To complicate matters further, public sentiment is veering against conventional energy. The Carmichael coal project has been in churning opposition ever since 2011. Victoria banned onshore unconventional gas permanently in 2016. In 2017, a Lowy institute poll concluded that “81 per cent of respondents wanted policymakers to focus on clean energy sources such as wind and solar, even if it costs more to ensure grid reliability”. The Australia Institute echoed this in its 2018 study, where “A majority of Australians would support phasing out coal power by 2030”, cutting across party lines. The future looks rather bleak for the status quo in the energy market.

A far more poignant question faces the Australian economy. Australia is the world’s second largest exporter of thermal coal (coal used for power generation), with its largest market being Southeast Asia. India too imports roughly 2% of Australia’s exported thermal coal. All of these countries are reducing, even reversing, their dependence on coal and other non renewable energy sources. India’s National Electricity Plan (NEP) foresees no new coal fired plants being built till until at least 2027. Furthermore, new wind and solar plants in India are 20% cheaper than currently operational coal plants’ average wholesale price for power. 65% of coal plants’ offers in competitive auctions are greater than those of new renewable energy projects. Essentially, it is only a matter of time before coal power becomes uncompetitive. It’s very much possible that oil and gas would be the next sectors to feel the heat.  This scenario is playing out across all major markets, one way or another. Naturally, this does not augur well for a country which is a prime energy resources exporter.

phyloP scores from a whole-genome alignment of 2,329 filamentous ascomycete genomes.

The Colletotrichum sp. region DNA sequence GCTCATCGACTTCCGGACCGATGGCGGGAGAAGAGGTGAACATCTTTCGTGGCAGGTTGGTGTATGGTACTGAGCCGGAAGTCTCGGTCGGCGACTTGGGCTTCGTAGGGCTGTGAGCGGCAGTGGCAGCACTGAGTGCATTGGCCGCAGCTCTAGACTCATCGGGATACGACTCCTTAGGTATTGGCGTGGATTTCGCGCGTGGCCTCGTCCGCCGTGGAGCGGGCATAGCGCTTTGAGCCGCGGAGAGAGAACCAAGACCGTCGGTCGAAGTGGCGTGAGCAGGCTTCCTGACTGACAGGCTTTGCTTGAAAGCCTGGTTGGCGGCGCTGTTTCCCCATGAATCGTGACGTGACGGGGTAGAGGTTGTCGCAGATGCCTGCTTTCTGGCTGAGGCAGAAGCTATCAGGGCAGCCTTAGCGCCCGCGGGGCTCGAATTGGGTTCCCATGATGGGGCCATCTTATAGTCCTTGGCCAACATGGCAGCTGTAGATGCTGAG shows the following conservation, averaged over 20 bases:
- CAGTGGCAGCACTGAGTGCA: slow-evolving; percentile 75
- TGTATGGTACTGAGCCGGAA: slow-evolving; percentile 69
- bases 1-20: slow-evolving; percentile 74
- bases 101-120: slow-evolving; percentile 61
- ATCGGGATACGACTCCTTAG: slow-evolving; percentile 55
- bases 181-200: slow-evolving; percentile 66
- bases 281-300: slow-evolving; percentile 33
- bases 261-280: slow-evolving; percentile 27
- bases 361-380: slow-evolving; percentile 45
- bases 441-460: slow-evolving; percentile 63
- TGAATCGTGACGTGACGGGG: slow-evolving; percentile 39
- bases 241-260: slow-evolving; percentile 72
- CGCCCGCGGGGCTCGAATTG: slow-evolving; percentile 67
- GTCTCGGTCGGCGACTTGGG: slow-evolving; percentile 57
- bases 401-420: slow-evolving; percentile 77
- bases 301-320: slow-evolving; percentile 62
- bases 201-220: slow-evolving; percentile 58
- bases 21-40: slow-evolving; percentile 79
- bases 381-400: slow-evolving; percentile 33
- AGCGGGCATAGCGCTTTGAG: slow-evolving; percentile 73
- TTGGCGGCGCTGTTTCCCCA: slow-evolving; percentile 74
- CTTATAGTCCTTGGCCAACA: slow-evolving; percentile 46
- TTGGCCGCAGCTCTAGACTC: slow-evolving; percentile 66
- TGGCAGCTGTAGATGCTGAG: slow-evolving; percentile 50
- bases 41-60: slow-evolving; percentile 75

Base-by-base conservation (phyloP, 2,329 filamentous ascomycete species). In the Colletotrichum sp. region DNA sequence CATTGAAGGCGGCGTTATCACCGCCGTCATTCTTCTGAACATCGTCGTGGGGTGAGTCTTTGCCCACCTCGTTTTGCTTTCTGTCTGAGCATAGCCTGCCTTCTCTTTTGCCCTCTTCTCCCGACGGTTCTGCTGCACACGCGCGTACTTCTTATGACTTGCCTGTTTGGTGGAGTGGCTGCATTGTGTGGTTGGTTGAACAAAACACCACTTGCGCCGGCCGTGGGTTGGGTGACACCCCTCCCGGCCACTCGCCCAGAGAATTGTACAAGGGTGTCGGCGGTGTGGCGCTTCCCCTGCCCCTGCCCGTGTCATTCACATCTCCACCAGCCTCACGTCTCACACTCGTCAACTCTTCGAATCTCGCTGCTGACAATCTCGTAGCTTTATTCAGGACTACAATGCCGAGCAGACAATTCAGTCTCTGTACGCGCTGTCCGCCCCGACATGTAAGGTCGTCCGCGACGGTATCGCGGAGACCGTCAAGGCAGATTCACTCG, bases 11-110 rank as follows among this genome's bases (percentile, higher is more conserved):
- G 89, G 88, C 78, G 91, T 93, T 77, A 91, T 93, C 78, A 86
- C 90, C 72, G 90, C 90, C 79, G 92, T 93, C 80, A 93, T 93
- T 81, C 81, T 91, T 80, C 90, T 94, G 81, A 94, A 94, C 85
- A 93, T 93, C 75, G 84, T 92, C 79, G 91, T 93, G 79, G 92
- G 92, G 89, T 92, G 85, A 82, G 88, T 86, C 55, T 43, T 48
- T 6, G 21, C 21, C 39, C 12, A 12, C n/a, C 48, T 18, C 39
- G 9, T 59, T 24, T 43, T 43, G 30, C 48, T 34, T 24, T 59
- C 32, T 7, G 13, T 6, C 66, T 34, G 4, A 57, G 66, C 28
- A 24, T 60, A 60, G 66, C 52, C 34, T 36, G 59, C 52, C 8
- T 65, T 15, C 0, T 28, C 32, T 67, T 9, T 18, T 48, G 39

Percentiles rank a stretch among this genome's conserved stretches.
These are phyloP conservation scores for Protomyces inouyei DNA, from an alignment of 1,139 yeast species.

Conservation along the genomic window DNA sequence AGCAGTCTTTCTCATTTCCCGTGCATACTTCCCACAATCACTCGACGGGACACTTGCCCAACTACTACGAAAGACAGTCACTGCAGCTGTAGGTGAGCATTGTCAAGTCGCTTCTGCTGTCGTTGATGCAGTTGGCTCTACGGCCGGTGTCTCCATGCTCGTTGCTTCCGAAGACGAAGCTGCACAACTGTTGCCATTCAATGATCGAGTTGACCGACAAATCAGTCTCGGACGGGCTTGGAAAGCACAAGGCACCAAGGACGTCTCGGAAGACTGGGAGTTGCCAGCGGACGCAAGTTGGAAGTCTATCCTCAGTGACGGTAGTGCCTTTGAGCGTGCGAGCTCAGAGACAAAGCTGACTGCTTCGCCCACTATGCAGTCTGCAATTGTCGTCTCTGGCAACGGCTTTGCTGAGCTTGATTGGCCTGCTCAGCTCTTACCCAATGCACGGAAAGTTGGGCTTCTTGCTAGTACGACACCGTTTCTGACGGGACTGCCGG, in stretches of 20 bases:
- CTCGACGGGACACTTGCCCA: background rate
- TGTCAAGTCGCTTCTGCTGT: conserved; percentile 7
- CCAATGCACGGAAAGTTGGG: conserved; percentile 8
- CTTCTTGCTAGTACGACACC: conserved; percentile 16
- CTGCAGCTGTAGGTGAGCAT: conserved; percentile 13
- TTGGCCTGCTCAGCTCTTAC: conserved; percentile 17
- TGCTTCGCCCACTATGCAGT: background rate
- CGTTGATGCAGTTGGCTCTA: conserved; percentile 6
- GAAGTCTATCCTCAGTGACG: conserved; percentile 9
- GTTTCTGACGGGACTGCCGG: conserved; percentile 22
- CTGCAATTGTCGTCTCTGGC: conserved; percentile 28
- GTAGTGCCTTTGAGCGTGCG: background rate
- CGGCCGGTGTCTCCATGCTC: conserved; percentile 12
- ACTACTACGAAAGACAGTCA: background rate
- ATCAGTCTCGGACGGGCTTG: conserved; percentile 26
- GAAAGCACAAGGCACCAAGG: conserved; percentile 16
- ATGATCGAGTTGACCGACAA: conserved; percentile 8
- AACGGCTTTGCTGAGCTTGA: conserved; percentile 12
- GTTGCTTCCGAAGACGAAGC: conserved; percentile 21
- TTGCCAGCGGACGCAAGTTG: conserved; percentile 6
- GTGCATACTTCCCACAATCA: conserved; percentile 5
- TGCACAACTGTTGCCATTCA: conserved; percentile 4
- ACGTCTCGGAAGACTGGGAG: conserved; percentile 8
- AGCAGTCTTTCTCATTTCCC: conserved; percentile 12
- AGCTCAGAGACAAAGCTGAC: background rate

On the other end, India’s rapidly growing refining capacity might run into unforeseen pressures. India’s largest exports by value are petroleum fuels and products, with Australia buying roughly 2% of India’s fuel exports. The renewable switch is equally unsettling for Indian petroleum as it is for Australian coal. Case in point is a declaration of India’s apex car body in 2017, estimating electric vehicles to make up 40% of all new sales in 2030.

For the first time since the Industrial revolution, the position of coal as the premier choice for energy generation is coming into question. Technological change has become a hurricane from a breeze, and in the process is contending to blow away existing energy sources. Australia is placed ideally for both wind and energy, and the unforeseen pace of innovation is being translated into practical economics. Yet, it is the centrality of mineral energy within the Australian economy which gives rise to fears. If adjustment is inadequate, not just Australia but vast swathes of the world would be facing a dangerously disruptive economic reorientation. Coal mining alone directly employs roughly 55,000 Australians, and along with LNG is the lifeblood of Australian export. India too will be stuck in a position where its biggest exports are obsolete products with lacklustre demand. A massive proportion of the populace would need to be re-skilled and the economy envisioned anew. The most alarming fact isn’t that the process is already underway. The focal point of our anxieties should be that in countries including Australia and India, there is no coherent policy strategy to keep up with the times to come.